“After a long few hours of lectures, we decided you might want some caffeine… we’re going to the World of Coca Cola!” were the words of Mrs. Hall, a welcome surprise! We drove over to the Coke Museum, where we took photos outside near a giant bottle cap. Albeit being mostly for fun, we linked the trip to global health because Coca Cola is a significant contributor to the diabetes and obesity epidemic. We thought about the controversy if whether or not it’s Cola’s responsibility, or not because they’re a business. We were greeted by a can of coke and smile, followed by a room full of nostalgic Coca Cola memorabilia. Then we were led to the main area, where we could walk around and learn about the company’s history, see how classic Coke is made, and explore Coca Cola in pop culture. Perhaps the most exciting attraction of all was the tasting room, where there were over a hundred flavors from around the world to choose from! There were a few good ones, but many of them tasted funny (see: the neon green soft drink from Djibouti). Our personal favorite was a drink from Italy called Beverly. It was reminiscent of mouthwash and liquid cough medicine. There was a lot of laughing and it was so much fun to hang out with everyone! After a quick round through the gift shop at the end, we headed off to the Mellow Mushroom for a delicious lunch.

GHFs in front of the World of Coca Cola Museum!

Reflections on the second half of the day from Connor Tiffany (GHF 2020).

In the afternoon, we ventured away from the city, and traveled to Yerkes National Primate Research center, a facility dedicated to conducting essential basic science and translational research to advance scientific understanding and to improve human health and wellbeing. With its status as a national personnel records centers, Yerkes is home to more than 3,000 non human primates, including squirrel monkeys, chimpanzees, and sooty mangabeys. On our tour, we spoke with Julie Moran, an assistant field station operation manager, who discussed the animals behavioral patterns, the various forms of research in which they are involved, and how that research is used to better the lives of humans. Despite the rain, we were fortunate to encounter multiple animals, learning of their vibrant personalities and different vocalizations, like blowing raspberries, a chimpanzee’s call which symbolizes trust and affection. I was especially grateful to meet Winston, a chimpanzee who was incredibly amicable, even with his status as the alpha male of his community. In correlation with our summer reading book Spillover, our experience at Yerkes helped us to better understand the phenomenon of zoonosis, an animal infection transmissible to humans, and how our involvement with animals can lead to the deaths of thousands.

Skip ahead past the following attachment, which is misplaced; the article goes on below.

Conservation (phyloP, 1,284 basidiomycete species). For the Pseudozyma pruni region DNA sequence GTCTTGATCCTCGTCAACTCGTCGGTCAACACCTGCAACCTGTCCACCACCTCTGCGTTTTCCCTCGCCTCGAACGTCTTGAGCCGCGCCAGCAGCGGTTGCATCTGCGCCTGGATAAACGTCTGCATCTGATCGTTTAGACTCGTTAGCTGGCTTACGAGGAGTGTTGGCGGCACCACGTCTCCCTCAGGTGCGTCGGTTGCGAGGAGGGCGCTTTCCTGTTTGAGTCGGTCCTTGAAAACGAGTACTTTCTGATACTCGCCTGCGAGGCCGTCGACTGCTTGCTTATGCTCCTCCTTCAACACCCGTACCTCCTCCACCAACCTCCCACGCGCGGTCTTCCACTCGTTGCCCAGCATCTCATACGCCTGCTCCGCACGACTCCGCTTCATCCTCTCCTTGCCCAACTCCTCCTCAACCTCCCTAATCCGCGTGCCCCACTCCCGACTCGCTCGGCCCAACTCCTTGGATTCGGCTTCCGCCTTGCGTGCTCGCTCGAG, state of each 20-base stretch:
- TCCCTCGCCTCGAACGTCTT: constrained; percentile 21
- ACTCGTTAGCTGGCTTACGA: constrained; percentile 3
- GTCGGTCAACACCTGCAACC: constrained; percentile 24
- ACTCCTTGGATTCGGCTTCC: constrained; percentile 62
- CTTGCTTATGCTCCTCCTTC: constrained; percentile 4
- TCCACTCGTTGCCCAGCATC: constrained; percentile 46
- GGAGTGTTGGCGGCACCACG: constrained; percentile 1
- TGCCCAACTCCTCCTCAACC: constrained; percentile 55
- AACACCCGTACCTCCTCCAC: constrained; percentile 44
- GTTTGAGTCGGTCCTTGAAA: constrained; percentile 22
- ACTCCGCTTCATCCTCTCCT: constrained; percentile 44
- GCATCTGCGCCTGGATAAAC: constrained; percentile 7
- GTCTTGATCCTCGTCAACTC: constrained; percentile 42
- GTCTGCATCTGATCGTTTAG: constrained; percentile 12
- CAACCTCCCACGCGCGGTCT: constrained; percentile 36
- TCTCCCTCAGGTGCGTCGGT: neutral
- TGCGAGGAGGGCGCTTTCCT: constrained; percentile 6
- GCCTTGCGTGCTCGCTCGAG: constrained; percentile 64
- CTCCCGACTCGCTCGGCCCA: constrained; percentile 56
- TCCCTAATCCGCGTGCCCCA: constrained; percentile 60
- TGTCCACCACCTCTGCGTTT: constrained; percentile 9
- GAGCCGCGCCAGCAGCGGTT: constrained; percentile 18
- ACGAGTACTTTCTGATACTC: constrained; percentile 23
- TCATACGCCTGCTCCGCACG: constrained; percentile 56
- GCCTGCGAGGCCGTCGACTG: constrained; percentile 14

Later in the evening, we made plans to dine at the vintage Rí Rá Irish Pub to replenish from our long day of focus. As we walked through the door and waited to be seated, we were surprised to see a cluster of Hollywood cameras and spotlights illuminating the interior of the historic restaurant. After eating dinner and learning that the fellows could possibly be featured on an episode of “Date Night Live”, everyone gathered around a hotel television and watched the cringe worthy episode unfold. To end the day, the senior fellows lead a productive discussion about “Spillover” and how it applies to the future of disease control.

GHF Atlanta Retreat 2017 – Day 1

Each summer, the GHF program kicks off the year with a retreat in August.  This summer, Fellows traveled to Atlanta, Georgia.  Reflections on the first full day of programming below are offered by Ingrid Benkovitz, GHF Class of 2019.

 

As we struggled to wake up after Tuesday’s long day of travel, the 2018-2020 Global Health Fellows met for breakfast promptly at 8:00. The idea of bagels and coffee helped the morning run smoothly. With full and happy stomachs, we ventured via Norfolk Academy bus to our first outing of the day: the CNN headquarters.

This stop included both a “behind the scenes” studio tour and a personal Q&A with Ben Tinker, Supervising Producer for CNN Health’s Emmy-winning Sanjay Gupta. The studio tour, although an hour long, felt more like 5 minutes long, for each pit-stop was more striking than the last. We were able to see control panels, green screens, and even a live broadcast during filming. While we assumed nothing could top what we had already seen, we were proven wrong. Shorty thereafter, we walked to a small conference room, in which we had the question and answer session with Mr. Tinker.

GHFs pose with Ben Tinker!